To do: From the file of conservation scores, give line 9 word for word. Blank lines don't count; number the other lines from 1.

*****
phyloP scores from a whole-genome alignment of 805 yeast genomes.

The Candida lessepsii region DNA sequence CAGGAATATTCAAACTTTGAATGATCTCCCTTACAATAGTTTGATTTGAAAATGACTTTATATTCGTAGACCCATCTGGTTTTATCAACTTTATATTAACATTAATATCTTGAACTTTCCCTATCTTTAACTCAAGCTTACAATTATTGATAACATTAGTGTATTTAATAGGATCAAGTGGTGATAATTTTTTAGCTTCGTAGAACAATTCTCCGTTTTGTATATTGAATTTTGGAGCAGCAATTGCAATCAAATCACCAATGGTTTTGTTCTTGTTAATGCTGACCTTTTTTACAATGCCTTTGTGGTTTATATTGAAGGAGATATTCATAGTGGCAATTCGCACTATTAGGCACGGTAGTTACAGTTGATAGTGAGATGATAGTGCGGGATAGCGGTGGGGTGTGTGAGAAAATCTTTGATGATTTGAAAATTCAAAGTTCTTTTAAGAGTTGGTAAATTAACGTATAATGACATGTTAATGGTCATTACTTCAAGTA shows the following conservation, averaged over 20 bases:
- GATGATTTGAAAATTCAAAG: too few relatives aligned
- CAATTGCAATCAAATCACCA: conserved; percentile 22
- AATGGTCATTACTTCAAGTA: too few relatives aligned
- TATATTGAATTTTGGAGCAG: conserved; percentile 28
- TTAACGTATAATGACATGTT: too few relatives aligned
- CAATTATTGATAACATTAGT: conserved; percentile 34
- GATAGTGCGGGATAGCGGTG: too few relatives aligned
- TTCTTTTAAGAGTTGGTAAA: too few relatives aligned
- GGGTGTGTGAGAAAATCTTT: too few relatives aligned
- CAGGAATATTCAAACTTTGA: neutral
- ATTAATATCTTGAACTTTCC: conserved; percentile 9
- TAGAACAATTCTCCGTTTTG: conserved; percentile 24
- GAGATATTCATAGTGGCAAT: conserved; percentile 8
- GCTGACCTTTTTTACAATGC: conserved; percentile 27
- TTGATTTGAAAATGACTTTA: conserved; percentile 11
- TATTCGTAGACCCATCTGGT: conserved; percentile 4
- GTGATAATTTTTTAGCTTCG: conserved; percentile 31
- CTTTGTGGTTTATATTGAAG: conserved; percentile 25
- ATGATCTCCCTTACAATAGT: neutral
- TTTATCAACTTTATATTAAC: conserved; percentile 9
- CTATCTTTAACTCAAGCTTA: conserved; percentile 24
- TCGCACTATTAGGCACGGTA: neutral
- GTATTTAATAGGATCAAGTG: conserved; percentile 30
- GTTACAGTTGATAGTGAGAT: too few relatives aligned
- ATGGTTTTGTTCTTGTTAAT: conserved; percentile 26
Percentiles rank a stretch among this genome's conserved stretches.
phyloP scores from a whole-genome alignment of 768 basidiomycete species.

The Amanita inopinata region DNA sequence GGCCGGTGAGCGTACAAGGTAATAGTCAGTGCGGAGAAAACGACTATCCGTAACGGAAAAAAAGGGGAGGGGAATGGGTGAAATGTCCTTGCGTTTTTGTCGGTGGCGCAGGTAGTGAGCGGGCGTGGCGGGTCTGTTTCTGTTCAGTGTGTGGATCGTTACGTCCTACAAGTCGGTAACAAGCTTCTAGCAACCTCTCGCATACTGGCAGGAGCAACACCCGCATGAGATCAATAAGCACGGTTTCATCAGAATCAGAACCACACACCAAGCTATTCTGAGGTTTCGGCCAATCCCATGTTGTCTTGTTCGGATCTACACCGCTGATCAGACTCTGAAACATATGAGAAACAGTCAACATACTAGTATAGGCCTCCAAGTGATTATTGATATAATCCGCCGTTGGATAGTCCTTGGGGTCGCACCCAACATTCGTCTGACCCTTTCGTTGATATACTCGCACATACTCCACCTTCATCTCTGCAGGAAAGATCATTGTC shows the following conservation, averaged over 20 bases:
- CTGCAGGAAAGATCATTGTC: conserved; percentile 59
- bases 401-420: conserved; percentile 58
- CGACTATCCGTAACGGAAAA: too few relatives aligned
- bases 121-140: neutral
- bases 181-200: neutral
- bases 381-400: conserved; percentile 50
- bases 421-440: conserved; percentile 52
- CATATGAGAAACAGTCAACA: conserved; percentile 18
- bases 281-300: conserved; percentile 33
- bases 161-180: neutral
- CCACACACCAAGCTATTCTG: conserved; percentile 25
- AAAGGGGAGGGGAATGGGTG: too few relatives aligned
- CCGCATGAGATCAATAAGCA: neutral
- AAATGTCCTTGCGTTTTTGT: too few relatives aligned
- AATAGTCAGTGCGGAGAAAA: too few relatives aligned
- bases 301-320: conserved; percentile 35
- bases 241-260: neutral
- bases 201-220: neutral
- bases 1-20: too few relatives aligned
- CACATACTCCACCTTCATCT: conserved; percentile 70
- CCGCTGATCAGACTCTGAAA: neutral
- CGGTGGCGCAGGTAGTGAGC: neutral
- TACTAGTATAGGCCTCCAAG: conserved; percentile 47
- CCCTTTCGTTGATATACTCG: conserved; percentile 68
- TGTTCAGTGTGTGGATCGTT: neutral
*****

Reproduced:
- GATAGTGCGGGATAGCGGTG: too few relatives aligned